Both dissociation and denial are also phases you go through during the process, as your mind starts trying to hold on to familiar concepts. There have been many occasions when I have felt intensely irritated with the whole idea of letting go and other times when I have pretended that I have let something go when I haven’t. If they become chronic and we can’t find a way through, then we need to address this by using a different technique or another approach.

What do you mean when you say 'it's just a story?'

First off, I will never say this to a client who is telling a story to try and get to the core and find their feelings about it, or when they are doing so just to make sense of something in their lives. In this situation, explaining and contextualizing can be very helpful.

It also helps you to feel heard and seen and it’s very releasing to share our difficult stories and histories with someone who will listen with and open heart and mind. This is a key part of the facilitation role.

However, sometimes a client will come close to the core of an issue and then will suddenly revert to explanations, unnecessary details, interpretations, and analysis. This is something we all do but it’s not helpful to the letting go process. When this happens, I have the sense that the client has bounced off the difficult feeling and taken refuge in the mind with its familiar constructs. When this happens, it’s useful to try and let go of the desire to explain and understand and focus on allowing yourself to explore the state of not knowing and any resistance to feeling, and again, It’s the facilitator’s role to encourage this.

What happens if I have unresolved trauma?

This is a very important question. If you have complex trauma, and/or symptoms of mental distress such a chronic depression, suicidal ideation or any other urges towards violence against yourself or others, please get professional help. The Sedona Method is not therapy and I am not trained to deal with these kinds of issues.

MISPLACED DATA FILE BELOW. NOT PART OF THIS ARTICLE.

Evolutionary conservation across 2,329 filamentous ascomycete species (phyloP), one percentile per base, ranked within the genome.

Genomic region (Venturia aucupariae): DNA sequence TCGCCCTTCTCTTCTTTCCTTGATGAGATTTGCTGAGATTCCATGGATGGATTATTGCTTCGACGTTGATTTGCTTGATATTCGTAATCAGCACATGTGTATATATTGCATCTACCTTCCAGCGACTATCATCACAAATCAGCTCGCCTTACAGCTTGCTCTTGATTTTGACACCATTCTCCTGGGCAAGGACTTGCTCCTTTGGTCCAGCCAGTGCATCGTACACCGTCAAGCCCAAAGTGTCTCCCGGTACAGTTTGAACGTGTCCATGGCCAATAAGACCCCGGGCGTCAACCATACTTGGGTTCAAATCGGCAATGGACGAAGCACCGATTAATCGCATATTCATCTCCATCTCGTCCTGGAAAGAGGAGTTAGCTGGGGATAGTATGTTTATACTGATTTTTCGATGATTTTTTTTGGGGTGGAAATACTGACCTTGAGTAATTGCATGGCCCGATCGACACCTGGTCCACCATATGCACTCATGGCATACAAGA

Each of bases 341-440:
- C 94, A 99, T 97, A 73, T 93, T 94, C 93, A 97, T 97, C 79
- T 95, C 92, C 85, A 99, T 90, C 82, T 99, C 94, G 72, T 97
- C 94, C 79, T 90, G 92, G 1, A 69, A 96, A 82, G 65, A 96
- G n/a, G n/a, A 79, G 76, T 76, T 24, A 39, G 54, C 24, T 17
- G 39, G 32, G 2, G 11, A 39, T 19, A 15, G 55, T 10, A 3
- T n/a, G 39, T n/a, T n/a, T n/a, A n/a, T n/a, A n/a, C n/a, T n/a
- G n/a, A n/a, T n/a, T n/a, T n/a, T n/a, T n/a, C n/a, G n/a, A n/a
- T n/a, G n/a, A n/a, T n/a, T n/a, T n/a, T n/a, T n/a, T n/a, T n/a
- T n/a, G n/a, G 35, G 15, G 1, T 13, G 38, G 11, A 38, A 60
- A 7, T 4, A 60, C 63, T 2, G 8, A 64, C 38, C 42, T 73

The Sedona Method can help you to become less identified with yourself as someone who has suffered trauma. Whatever has happened to you, however painful it may have been, it does not define you. There is always a part of you that is untouched by the trauma, even if that part feels very deeply buried. De-identifying with past experiences and finding a wholly trustworthy inner resilience has been my direct experience of using the Sedona Method.

If you want to work with me on this kind of issue, I suggest you do this alongside work with a therapist and that we do all the sessions on Zoom/Skype with the camera on.

Note: IFS (Internal Family Systems) therapy Is very compatible with the Sedona Method. I know people who have had good results from EMDR (eye movement desensitization) therapy.

Does it work with depression and anxiety?

Yes – for mild cases.

But please understand that this is not therapy, and I am not trained in psychotherapy.

In my experience, such a big part of depression is our resistance to it, our shame and the feeling that it will never get better and that we are somehow bad or weak for experiencing it. The Sedona Method can be very powerful in addressing how we feel about ourselves for being depressed and in releasing the expectation and fear of it returning.